Recording of July 2006: Mahler: Symphony 8
Barbara Kubiak, Izabela Klosinska, Marta Boberska, sopranos; Jadwiga Rappé, Ewa Marciniec, altos; Timothy Bentch, tenor; Wojtek Drabowicz, baritone; Piotr Nowacki, bass; Warsaw National Philharmonic Choir & Orchestra, Polish Radio Choir in Krakow, Cardinal Stefan Wyszynski University Choir, Warsaw Boys Choir; Antoni Wit, conductor
Naxos 8.550533-34 (2 CDs). 2006. Andrzej Sasin, Aleksandra Nagorko, prods. DDD. TT: 80:51
In addition to being a bargain and a wonderful performance, this is the most aurally stunning performance of this vast work to appear—and that includes Klaus Tennstedt's on EMI, formerly the finest sonic achievement the work had received, with a more natural balance of voices and orchestra than on any other recording. But after hearing this new Naxos release, I suspect you will know what the work is supposed to sound like and the effect Mahler wanted it to have on its audience.
Years ago, Sony released a Mahler Symphony 3 under Michael Tilson Thomas in which every instrument was audible and specific; it was eerie and unnatural, the worst aspect of digital recording. Here, the Naxos engineers do not use close-ups; Mahler's subtleties come out of the huge fabric with seeming effortlessness. Somehow, they have perfectly captured the work's enormity—its breadth and depth, the offstage brass choirs, the organ (which invariably sounds overdubbed, too soft or too loud), the contrapuntal, massed choirs—as well as its delicacy. So not only will this performance blow you out of the room (as in the old Maxell ad, with the guy in the armchair) with its awesome strength (I want to say "ferocity," but much to its credit, it is not ferocious), you'll also experience the weird chill that begins Part II, with its combination of pianissimo sounds—the whish on the cymbals, high string tremolos, the following low-string pizzicati—that seems to come from the moon's surface; you'll hear the mandolin solos, the tinkle of the harps, the quiet singing of the choirs, and each voice in the huge first part fugue.
Conductor Antoni Wit begins unflinchingly, the sound huge and grand, but immediately proves himself and his choirs, et al, capable of great subtleties and every dynamic response. The soprano solo "Imple superna gratia" is soft and caressing, but the movement soon builds organically to a gigantic climax until it is interrupted by a tolling bell as dramatic as it is grave. The entry of the children's chorus in the "Accende lumen sensibus" section is underlined and clear enough to make us recall it when its music reappears in Part II. Wit's tempos are neither particularly fast nor slow; he avoids both Kent Nagano's (on Harmonia Mundi) overt, almost embarrassing sensuality and doesn't try for Simon Rattle's (EMI) whip-smart "tension," a quick approach that anyway hides a shallowness of purpose. Wit's tempo for all of Part I is an ideal allegro, and not even in the more introspective passages does he allow any slackening of the pace. The solos for soprano and then each alto in Part II follow one upon the other in an uninterrupted arc, rather quickly; by contrast, "Dir, der Unberührbaren" is measured and still—and hypnotically beautiful.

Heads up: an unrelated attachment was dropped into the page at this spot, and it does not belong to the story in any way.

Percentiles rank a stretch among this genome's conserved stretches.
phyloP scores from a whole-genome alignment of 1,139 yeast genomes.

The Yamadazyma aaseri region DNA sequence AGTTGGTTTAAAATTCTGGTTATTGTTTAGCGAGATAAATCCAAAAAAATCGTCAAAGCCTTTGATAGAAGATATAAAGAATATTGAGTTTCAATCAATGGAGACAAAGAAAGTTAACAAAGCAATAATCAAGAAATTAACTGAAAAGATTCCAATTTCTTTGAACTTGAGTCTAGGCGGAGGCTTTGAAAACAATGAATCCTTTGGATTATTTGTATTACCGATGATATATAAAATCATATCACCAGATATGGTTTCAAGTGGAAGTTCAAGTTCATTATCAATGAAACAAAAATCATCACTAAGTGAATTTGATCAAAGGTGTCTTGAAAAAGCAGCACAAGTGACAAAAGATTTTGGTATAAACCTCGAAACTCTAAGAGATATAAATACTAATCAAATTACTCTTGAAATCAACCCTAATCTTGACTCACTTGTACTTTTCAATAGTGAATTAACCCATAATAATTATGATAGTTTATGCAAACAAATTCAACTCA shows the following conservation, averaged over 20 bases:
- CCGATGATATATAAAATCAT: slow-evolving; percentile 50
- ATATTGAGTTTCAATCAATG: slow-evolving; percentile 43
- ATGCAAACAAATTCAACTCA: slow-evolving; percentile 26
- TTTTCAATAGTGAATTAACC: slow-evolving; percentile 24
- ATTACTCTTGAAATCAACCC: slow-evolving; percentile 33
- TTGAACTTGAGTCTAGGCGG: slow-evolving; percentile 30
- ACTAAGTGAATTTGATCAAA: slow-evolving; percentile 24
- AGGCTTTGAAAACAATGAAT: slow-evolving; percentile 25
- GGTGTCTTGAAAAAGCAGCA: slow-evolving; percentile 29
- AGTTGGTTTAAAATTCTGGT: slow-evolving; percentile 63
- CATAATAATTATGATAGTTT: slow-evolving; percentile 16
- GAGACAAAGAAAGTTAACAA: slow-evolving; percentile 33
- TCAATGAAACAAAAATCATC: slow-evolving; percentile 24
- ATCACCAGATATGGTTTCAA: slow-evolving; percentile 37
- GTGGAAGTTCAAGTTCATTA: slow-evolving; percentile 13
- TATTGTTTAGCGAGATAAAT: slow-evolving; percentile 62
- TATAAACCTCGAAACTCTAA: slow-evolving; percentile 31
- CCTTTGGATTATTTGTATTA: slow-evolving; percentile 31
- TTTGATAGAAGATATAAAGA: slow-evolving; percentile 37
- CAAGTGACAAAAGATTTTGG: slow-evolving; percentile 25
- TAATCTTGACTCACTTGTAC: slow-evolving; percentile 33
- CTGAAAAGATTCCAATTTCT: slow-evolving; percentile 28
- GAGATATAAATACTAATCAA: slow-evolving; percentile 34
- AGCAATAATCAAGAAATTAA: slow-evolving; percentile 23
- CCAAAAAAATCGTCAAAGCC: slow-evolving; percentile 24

The performance by the Warsaw National Philharmonic is absolutely topnotch; their winds don't have the gorgeous sounds of some German orchestras, but neither do they bite; the strings are lush and luscious; the brass are big and grand, but capable of playing softly and humbly. And the lovely piccolo, harps, celesta, piano, and harmonium that make up the interlude before the final chorale begins are simply heavenly.
The soloists are glorious, one and all. One might complain that bass Piotr Nowacki as Pater Profundis is almost too emphatically unhappy, but that would beg the question. I dare say you've never heard in this music a tenor like Timothy Bentch—not even Ben Heppner. Bentch's top B-flats and Bs are as heroic as his sweet singing is sweet. His "Blicket auf," a moment that can cause fear and trembling, is stirring in all the right ways, and Wit's slight holding back of the tempo here is a stroke of genius. Alto Jadwiga Rappé's tone is warm and dark; Wojtek Drabowicz's firm, dramatic baritone as Pater Ecstaticus impresses; sopranos Izabela Klosinska and Barbara Kubiak ring out clearly from the crowd; and soprano Marta Boberska shines from a distance as Mater Gloriosa, her soft B-flats, it seems, taken out of the air. The four choirs—there seem to be at least 300 voices—are magnificent.
Yes, there are a bevy of terrific Mahler 8s on the market, from the newer Nagano (Harmonia Mundi) to the older Leonard Bernstein (Sony), to Riccardo Chailly's beautiful reading and Georg Solti's powerhouse (both on Decca). But somehow this new recording says it all. I own seven recordings of this work, and I now feel as if this one is enough. It isn't missing a thing.—Robert Levine